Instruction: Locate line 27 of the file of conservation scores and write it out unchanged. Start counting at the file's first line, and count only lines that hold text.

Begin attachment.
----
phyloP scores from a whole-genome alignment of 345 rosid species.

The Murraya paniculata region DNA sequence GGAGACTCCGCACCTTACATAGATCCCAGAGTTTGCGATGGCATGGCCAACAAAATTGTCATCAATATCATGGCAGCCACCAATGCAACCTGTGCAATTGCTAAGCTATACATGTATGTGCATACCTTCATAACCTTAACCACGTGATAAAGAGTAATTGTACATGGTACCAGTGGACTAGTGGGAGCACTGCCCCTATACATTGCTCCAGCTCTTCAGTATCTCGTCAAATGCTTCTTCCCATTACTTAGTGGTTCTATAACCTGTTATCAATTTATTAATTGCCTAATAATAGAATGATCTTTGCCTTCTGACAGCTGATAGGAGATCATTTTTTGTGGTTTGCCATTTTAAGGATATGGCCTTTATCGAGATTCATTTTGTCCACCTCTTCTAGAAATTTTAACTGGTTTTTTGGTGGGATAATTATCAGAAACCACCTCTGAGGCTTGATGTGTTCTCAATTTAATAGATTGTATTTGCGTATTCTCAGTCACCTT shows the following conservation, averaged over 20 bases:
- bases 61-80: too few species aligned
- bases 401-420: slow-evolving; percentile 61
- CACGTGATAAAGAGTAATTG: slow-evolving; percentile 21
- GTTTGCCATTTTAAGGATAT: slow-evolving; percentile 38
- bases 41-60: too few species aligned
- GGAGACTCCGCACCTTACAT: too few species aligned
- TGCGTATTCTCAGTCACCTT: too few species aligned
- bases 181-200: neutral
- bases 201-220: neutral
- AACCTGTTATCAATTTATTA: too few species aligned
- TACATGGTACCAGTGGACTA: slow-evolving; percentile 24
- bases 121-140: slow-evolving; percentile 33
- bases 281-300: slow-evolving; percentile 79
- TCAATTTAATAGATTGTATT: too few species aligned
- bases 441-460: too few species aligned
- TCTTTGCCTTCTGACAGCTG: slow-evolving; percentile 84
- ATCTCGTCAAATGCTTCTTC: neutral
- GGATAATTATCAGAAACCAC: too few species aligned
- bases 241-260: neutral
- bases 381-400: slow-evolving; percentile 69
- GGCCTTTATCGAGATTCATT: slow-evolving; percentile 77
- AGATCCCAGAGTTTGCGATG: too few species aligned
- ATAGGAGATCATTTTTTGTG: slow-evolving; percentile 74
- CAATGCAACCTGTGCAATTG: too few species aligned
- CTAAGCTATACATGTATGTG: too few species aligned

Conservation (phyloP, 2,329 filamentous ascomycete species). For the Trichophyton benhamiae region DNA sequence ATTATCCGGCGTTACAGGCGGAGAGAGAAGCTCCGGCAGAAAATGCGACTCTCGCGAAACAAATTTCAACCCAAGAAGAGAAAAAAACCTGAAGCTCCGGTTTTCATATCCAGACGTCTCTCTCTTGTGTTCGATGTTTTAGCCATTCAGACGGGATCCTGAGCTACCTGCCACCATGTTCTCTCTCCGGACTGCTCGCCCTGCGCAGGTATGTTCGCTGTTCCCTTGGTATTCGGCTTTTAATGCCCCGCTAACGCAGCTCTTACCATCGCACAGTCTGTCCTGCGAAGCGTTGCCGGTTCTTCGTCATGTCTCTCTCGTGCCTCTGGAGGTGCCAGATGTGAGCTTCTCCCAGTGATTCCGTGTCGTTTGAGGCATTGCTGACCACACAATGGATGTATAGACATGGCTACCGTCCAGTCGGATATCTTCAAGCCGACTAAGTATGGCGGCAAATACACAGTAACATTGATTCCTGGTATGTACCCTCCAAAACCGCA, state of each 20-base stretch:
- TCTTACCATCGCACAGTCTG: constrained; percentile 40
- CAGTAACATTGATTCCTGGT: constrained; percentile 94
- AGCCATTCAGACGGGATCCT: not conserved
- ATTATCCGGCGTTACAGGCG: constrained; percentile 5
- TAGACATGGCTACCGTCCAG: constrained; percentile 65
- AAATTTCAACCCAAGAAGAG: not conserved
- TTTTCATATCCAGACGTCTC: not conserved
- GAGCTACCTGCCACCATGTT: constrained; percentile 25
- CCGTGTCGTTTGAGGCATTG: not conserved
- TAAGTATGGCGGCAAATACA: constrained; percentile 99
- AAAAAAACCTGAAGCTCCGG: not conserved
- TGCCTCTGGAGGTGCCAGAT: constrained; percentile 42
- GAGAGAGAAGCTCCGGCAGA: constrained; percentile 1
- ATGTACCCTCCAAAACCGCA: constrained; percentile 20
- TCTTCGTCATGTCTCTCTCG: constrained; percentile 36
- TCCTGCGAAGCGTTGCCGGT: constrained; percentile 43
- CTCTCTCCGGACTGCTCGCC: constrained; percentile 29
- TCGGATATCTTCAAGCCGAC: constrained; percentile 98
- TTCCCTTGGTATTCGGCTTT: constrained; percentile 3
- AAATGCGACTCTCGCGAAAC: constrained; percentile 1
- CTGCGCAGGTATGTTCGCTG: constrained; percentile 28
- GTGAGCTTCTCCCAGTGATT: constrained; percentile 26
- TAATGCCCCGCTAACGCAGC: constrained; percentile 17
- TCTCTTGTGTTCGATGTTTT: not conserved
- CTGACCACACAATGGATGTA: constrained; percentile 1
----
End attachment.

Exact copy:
- CTAAGCTATACATGTATGTG: too few species aligned